Category Archives: Denise Levertov

Poetry about peace

Origami Cranes at Manzanar


Hello, I’m back for real now.  This past week was hectic getting back into the groove of reality, but now that my head is back on straight, I can resume with my updates.  To kickstart things, I’m going to begin with posting poems (as I like to do on the weekends).

I chose today’s poem because it is about peace.  If you pay any attention to the news, you can’t ignore all of the horrific and violent events presently happening in the world.  We’re killing each other.  We’re killing animals.  We’re killing the earth.  Instead of becoming overwhelmed with despair, however, we have to concentrate on initiating change and working towards peace for the future.  Now, a poem may not fix all of our problems, but poetry lend a voice to hope.

Making Peace
Denise Levertov – Copyright 1987, Breathing the Water

A voice from the dark called out,
“The poets must give us
imagination of peace, to oust the intense, familiar
imagination of disaster. Peace, not only
the absence of war.”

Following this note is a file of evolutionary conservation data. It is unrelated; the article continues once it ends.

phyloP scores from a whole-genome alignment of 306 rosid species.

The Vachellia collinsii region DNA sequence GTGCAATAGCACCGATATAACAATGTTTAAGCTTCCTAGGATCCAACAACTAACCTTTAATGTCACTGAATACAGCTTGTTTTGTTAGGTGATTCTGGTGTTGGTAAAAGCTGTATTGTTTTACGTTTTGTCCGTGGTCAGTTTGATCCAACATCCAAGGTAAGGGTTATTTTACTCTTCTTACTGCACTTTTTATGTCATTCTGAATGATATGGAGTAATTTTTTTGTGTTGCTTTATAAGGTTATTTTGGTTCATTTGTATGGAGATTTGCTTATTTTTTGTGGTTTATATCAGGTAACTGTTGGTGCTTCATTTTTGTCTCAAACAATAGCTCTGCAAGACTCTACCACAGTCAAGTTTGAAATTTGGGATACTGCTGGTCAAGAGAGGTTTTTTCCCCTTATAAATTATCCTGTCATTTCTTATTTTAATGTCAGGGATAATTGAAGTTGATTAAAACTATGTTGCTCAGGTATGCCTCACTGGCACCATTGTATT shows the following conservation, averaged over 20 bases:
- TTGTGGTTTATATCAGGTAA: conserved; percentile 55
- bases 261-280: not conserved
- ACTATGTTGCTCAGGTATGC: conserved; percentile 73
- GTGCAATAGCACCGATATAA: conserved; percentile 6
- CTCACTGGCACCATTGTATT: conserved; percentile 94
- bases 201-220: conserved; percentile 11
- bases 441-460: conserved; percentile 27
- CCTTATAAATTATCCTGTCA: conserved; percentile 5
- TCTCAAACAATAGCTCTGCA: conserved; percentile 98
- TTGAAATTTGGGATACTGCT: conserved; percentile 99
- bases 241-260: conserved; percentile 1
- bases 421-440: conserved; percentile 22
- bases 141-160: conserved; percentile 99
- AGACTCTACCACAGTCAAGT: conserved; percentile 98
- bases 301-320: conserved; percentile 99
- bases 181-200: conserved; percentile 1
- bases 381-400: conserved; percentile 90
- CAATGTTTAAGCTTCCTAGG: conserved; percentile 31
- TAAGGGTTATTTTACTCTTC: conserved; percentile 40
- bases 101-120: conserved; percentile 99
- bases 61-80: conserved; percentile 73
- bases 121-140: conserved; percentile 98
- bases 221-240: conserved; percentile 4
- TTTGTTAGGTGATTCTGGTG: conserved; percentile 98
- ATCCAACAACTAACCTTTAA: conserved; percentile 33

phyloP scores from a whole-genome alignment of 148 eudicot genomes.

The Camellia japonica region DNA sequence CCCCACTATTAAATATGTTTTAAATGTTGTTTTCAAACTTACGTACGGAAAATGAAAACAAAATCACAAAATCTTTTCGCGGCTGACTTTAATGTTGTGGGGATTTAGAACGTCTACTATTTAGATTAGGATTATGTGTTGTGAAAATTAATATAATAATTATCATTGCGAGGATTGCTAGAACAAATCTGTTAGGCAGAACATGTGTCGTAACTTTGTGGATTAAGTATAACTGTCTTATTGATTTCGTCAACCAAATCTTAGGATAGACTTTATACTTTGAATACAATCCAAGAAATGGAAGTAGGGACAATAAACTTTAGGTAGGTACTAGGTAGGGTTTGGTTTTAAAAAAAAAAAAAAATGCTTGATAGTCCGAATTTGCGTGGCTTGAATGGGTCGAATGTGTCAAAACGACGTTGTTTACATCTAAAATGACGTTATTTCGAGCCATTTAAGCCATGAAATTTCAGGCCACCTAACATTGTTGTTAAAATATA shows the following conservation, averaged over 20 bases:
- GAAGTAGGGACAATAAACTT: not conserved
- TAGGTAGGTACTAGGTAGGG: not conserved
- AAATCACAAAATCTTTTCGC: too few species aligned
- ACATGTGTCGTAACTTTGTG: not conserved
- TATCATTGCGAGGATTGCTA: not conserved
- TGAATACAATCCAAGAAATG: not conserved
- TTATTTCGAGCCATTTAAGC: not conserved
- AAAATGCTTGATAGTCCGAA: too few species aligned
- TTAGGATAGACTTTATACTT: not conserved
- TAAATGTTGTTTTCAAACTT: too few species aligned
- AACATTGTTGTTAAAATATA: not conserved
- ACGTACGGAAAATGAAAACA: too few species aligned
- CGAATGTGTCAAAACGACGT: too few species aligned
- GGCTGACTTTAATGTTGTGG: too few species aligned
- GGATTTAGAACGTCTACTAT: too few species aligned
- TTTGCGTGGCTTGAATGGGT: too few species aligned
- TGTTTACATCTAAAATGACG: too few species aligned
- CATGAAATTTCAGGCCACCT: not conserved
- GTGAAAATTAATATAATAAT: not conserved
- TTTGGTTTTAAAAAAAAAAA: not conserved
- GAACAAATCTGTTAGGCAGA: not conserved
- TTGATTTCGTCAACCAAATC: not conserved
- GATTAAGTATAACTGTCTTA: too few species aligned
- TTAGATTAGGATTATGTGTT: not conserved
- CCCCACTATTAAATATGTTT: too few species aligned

But peace, like a poem,
is not there ahead of itself,
can’t be imagined before it is made,
can’t be known except
in the words of its making,
grammar of justice,
syntax of mutual aid.

A feeling towards it,
dimly sensing a rhythm, is all we have
until we begin to utter its metaphors,
learning them as we speak.

A line of peace might appear
if we restructured the sentence our lives are making,
revoked its reaffirmation of profit and power,
questioned our needs, allowed
long pauses. . . .

A cadence of peace might balance its weight
on that different fulcrum; peace, a presence,
an energy field more intense than war,
might pulse then,
stanza by stanza into the world,
each act of living
one of its words, each word
a vibration of light—facets
of the forming crystal.

If you have any favorite poems about peace, please feel free to share in the comments.

Leave a comment

Filed under Denise Levertov, Poetry, Women Writers